Is It Too Late Now To Say Sorry?

“Bill looked at Dave. He seemed so happy stringing his pebbles together. “Hey Dave,” Bill whispered, “I’m sorry I hit your mom over the head with my club. I really did think that she was a woolly mammoth.” “Are you kidding, Bill?” Dave exclaimed. He looked up from his beads. “Don’t apologize. I’ve done that myself once” he paused. “…or twice.””

– Excerpt from Life of Dave, Caveman Extraordinaire

Life is complicated, and the material world is ephemeral. Sometimes, you don’t update your blog for five long months. Sometimes, you accidentally listen to a catchy Justin Bieber song, and it haunts you for weeks. Sometimes, you hit a friend’s mother with a wooden club. Things happen.

If there’s one constant, however, it would be this: apologies.

Apologies have been around forever. They are, quite literally, the oldest trick in the book. According to Psychology Today’s interpretation (psychoanalysis?) of the Talmud – the holy book of Rabbinic Judaism – God created repentance before He created the universe. This tells us two significant things:

  1. We probably shouldn’t let Psychology Today near any more holy books.
  2. We were born sorry.

And it’s not just Rabbinic Judaism. Several major faiths are founded on the idea of the apology. Forgiveness. Absolution. Sitting in a small dark room, confessing all your sins to someone you can’t see (which also happens surprisingly often on Friday nights in college dorms). And if you’re an atheist, there’s something in here for you too – guilty consciences are thought to have evolved from social instincts. Just think about it: what sort of world would we be living in if no one ever said the word “sorry”?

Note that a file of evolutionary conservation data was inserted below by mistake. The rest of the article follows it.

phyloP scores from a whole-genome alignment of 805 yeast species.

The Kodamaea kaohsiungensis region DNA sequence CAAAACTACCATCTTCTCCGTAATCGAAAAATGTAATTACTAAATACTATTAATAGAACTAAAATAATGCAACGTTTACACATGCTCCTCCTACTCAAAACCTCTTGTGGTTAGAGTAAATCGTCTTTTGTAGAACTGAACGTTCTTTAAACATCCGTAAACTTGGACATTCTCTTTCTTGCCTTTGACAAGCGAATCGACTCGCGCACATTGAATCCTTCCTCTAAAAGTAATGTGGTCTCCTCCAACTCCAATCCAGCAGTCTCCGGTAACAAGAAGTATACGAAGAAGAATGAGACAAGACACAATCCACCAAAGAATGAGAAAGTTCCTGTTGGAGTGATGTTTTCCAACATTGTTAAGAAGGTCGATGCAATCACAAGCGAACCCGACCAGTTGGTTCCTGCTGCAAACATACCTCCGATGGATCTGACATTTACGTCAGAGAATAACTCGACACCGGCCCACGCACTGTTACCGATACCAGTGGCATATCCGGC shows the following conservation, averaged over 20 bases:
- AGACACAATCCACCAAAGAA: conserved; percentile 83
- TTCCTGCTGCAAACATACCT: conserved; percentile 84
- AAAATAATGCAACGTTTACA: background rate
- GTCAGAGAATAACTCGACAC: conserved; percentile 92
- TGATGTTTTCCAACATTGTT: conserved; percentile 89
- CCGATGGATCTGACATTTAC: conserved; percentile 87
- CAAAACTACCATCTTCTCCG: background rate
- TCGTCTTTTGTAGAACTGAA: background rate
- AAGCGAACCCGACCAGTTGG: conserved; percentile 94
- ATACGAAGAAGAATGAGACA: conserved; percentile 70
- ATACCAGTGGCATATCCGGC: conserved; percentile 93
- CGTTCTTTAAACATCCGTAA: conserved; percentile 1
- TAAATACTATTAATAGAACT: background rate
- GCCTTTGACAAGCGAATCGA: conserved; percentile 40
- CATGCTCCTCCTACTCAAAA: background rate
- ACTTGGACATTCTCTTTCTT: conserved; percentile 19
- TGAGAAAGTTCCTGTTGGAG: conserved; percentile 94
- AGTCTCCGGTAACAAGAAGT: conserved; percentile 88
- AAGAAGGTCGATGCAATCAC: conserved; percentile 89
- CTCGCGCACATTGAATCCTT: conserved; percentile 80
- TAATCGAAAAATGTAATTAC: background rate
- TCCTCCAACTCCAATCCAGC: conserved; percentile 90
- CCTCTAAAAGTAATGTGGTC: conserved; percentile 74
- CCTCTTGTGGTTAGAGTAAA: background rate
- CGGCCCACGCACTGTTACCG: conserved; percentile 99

A world full of meanies.

What also matters is how you say it. Today, as I struggle to word my perfect apology, I shake my fist and curse my favorite cavemen, Dave and Bill. Damn you, Dave and Bill. You had it so easy. In my world, if you want to get your apology noticed, you have to write it in giant letters across the sky. Or you have to be an annoying Canadian child with floppy hair and write a Number 1 Hit with a music video featuring twerking women. Or you have to buy, like, a present or something. As if global warming isn’t stressful enough.

It was easier when I was kid. I’ve always been a very apologetic person, aided by the fact that I probably did a lot of things that required copious amounts of apologizing. Exhibit A:

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But now that I am a raucous youth freed from the protective helmet of childhood, I am not permitted to be mainstream. A poetically simple “Sorry, dude”, as it turns out, is *scoffs* formulaic. And unlike most things, I’m not even making this up. According to linguist AJ Meier, “The most frequently occurring apology strategy has generally been found to be a formulaic expression of apology (i.e., an expression containing apologize, sorry, forgive, excuse, pardon).” Well, I’m no expert, but this may be because it’s hard to say sorry without actually, well, saying sorry.